Coasting the Coastline

We, here in the Pacific Northwest, are experiencing our first major, summer heatwave. We aren’t used to temperatures above 90 degrees, especially in the Seattle area. So what’s the best thing to do to escape the heat? Why, drive to the coast or mountains, of course! Mount Rainier National Park still has plenty of snow to play in, but I chose to go to the coast, merely because I’ve been to the mountain so many times, since it’s only 55 miles from me. The coast, on the other hand, is a longer drive, and I don’t go there as much as I do the mountains. I’ve been itching to travel to the scenic Oregon coastline for some time, and this present heat wave gave me a good excuse.

But first, I stopped at Long Beach, WA, located in the southwest part of the state. It’s been many years since I last visited. It’s touted as having the longest, uninterrupted beach in the world. There’s lots of souvenir shops, eateries, boutiques, a quirky museum, an outdoor carousel, motels, hotels, boardwalk, trails, and lots of other things to do … very touristy. I didn’t stay long, as I wanted to visit other places I had not visited before, such as one of the historic sites of the Lews and Clark Expedition, presently named Cape Disappointment State Park. Formerly, it was called Fort Canby State Park.

Cape Disappointment marks the farthest point westward reached by Lewis and Clark. This is a beautiful park with plenty of hiking and camping opportunities in forested areas overlooking the Pacific Ocean and the mouth of the Columbia River. There are two lighthouses perched here: one on the ocean side, and another, overlooking the mouth of the Columbia River. This waterway area is one of the most treacherous in the world. Many ships and lives have been lost here, in years past. The North Head Lighthouse, overlooking the ocean side, has limited parking at the lighthouse trailhead. This is a fee area, as well. I walked up the spiral staircase into this one to get a bird’s eye view. Here are views of the surrounding area from the trail to the North Head Lighthouse.


At another section of the state park is the Cape Disappointment Lighthouse, located at the end of a .5 mile trail. Close by is the Lewis and Clark Interpretive Center, at the end of a short, walking trail through a bit of rainforest area. The parking area for these sites accommodates quite a few vehicles. I did not hike to the lighthouse. I will save that one for my next visit. But, I did hike up to the Interpretive center to click off a few photos of it and the surrounding area.Lighthouseriverjetty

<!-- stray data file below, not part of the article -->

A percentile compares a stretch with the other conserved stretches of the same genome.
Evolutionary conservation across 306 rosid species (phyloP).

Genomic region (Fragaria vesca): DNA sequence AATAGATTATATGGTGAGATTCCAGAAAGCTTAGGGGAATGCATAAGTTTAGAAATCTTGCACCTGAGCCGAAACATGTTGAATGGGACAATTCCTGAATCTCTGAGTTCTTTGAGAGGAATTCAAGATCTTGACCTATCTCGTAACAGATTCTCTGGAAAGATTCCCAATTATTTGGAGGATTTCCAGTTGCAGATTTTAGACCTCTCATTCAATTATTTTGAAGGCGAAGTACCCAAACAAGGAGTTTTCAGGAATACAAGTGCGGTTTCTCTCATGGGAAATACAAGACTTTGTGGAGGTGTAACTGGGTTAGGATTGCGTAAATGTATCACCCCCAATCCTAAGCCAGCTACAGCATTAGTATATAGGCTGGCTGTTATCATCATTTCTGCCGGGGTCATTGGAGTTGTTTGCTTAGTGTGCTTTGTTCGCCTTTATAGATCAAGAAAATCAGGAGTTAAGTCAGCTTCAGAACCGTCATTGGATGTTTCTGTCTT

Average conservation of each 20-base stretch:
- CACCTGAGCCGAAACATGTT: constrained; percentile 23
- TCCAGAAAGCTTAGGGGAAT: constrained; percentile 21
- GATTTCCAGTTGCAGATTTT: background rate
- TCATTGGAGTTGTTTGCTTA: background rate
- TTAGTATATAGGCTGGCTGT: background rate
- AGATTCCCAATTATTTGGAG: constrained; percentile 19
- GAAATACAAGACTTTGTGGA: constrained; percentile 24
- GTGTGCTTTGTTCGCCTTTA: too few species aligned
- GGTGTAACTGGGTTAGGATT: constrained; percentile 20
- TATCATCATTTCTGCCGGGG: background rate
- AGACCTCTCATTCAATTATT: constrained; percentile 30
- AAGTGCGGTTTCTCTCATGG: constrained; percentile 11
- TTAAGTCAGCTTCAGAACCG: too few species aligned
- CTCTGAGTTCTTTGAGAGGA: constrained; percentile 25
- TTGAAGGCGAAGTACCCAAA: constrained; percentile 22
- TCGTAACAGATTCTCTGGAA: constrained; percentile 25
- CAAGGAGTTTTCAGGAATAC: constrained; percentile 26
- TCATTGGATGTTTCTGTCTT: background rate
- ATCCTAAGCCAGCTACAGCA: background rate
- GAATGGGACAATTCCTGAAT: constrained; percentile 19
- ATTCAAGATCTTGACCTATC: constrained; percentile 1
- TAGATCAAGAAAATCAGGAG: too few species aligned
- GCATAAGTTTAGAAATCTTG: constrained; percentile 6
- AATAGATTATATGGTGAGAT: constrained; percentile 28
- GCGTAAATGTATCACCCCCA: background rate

After spending some time at Cape Disappointment State Park, I headed off to continue along coastal Highway 101 and cross the Columbia River via the Astoria-Megler Bridge. This is the longest bridge over the river, at just over 4 miles in length. It is the longest continuous truss bridge in North America. Actually, it is quite scary at some points. You begin to wonder where the end is. The longest part of the span is flat and close to the water. The part closest to the Oregon side rises suddenly to a very high arch and then makes a winding curve back down. It’s almost like a roller coaster ride!

I traveled along the coastal highway until I just passed Cannon Beach. There is an overlook along the side of the highway that gives phenomenal views of the beaches. It’s like paradise, on a beautiful, clear day.

cannon beachbeach2beach1

I have to warn you that it only gets better as you travel further south along the Oregon coastal highway, all the way to California. It’s a photographer’s paradise for seascapes. And, I haven’t even mentioned the sunsets!

All images property of Peggy A Thompson

About northwestphotos

A long time resident of Washington State, located in the beautiful Pacific Northwest USA. I enjoy regional travel, exploring all the wondrous, natural settings that the Pacific Northwest has to offer. If you get a chance, visit my Northwestphotos Zazzle store,
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6 Responses to Coasting the Coastline

  1. Gunta says:

    Welcome to my territory and enjoy!

  2. I love the scenery, that’s a trip that I hope to make some day.

  3. Gorgeous, gorgeous shots.

    I’m so familiar with the Lewis and Clark story, but have only crossed some of their path on trips out west as a child.

Thank you!

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